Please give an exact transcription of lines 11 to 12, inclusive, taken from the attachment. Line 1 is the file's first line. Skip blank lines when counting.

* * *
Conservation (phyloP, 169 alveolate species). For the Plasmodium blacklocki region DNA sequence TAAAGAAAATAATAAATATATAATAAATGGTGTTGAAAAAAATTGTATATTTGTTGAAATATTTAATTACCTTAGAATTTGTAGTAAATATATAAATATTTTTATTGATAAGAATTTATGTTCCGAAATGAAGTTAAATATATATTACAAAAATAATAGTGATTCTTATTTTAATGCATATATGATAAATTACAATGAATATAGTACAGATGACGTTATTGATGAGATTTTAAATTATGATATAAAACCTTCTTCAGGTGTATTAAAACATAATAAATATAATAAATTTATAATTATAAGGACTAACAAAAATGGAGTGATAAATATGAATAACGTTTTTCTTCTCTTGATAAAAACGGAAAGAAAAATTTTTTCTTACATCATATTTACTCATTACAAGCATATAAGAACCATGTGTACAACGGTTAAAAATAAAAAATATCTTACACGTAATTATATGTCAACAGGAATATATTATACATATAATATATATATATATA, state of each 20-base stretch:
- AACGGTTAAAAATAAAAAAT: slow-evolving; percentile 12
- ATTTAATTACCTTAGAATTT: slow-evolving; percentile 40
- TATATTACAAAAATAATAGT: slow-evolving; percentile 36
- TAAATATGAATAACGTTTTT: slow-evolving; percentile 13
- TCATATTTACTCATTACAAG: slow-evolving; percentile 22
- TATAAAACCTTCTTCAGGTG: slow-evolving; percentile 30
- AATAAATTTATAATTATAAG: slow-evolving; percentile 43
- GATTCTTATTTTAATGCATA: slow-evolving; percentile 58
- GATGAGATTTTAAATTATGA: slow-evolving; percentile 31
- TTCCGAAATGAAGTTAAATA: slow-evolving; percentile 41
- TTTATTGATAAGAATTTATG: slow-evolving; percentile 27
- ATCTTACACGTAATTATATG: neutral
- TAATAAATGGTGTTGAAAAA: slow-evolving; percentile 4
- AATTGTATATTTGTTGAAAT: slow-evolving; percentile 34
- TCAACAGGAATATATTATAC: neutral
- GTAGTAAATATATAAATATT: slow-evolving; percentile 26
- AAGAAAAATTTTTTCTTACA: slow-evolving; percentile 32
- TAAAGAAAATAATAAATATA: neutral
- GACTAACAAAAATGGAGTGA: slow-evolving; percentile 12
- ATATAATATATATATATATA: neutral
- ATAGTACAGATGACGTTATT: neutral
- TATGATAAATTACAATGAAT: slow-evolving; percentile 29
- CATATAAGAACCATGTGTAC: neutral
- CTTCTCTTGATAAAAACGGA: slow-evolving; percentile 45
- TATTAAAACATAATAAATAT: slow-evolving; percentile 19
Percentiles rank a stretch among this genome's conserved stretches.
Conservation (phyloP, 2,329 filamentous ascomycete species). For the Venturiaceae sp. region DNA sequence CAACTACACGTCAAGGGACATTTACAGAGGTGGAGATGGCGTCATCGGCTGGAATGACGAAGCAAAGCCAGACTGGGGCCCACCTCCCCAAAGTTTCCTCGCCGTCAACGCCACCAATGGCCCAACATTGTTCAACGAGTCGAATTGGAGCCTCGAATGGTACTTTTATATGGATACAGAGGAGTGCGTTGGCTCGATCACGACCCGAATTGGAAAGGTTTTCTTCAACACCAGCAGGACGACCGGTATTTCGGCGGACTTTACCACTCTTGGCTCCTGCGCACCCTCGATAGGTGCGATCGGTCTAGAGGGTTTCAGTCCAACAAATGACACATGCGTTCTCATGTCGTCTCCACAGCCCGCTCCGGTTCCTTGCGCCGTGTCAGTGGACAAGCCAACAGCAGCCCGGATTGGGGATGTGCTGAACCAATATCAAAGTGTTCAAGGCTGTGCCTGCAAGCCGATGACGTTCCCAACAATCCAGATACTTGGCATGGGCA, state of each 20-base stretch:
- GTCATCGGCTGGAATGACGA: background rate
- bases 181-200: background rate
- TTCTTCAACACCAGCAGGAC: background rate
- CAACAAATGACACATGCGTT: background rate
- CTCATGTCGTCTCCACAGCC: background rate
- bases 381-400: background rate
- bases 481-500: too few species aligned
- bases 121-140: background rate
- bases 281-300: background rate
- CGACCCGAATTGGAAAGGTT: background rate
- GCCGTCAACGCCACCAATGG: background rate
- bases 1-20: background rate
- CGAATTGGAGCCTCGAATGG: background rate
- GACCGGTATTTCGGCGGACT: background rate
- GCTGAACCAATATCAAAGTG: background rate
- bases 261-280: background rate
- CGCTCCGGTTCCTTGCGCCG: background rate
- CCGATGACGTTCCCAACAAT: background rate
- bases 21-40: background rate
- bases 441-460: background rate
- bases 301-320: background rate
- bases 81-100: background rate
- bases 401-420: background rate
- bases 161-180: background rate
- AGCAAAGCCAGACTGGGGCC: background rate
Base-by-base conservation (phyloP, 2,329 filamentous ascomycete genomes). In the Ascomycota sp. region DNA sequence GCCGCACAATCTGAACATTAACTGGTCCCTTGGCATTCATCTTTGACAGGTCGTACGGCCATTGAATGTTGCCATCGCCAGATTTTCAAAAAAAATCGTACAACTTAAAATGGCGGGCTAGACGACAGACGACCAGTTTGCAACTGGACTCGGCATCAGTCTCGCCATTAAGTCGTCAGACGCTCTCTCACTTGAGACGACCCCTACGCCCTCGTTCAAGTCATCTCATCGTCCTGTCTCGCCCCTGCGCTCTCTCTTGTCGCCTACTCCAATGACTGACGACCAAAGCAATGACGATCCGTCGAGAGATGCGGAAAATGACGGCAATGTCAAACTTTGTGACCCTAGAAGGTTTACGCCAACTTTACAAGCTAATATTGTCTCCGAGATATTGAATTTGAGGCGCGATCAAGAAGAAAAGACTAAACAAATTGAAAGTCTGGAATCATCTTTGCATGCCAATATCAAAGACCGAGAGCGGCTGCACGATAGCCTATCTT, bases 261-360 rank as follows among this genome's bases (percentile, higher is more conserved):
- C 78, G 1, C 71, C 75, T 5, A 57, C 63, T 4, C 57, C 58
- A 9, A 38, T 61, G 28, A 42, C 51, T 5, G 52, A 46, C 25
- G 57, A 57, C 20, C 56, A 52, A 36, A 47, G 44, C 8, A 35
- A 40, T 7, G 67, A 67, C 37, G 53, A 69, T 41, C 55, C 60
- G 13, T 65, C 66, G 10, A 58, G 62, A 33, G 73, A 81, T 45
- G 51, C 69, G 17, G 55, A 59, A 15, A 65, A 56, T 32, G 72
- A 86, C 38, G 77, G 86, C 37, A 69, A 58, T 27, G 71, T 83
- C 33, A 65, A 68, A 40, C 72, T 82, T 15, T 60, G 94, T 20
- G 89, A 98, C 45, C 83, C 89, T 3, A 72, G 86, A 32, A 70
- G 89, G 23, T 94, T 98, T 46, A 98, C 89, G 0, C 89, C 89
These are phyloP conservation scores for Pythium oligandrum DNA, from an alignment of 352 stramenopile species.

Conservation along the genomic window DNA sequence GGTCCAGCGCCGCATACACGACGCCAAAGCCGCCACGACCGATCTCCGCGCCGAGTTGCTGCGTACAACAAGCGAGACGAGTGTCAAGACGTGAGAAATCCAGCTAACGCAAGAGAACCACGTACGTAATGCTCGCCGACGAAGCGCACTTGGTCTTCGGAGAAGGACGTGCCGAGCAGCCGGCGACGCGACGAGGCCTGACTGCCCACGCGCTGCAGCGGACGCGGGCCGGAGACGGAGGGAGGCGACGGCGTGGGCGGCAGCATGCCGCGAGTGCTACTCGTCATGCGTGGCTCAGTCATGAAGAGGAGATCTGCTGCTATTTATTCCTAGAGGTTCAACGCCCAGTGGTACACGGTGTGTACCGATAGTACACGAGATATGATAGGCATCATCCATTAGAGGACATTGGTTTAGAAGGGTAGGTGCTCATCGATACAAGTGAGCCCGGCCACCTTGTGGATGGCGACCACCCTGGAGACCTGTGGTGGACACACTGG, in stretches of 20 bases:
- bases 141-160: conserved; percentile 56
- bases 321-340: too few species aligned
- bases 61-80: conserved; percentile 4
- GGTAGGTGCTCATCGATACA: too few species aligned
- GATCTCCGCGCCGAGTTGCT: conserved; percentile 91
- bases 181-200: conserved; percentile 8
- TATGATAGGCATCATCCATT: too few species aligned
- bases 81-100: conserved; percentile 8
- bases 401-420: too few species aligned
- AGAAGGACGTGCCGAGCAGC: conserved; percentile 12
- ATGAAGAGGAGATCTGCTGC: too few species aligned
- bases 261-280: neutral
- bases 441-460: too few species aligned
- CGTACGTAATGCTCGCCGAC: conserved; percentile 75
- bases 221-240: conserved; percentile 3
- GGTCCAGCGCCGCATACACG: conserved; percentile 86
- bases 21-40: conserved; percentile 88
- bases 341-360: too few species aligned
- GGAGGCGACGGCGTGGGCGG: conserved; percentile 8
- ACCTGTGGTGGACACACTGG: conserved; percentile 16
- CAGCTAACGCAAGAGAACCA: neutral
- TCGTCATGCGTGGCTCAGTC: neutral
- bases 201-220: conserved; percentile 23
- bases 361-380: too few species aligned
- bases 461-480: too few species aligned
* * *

- TTCCGAAATGAAGTTAAATA: slow-evolving; percentile 41
- TTTATTGATAAGAATTTATG: slow-evolving; percentile 27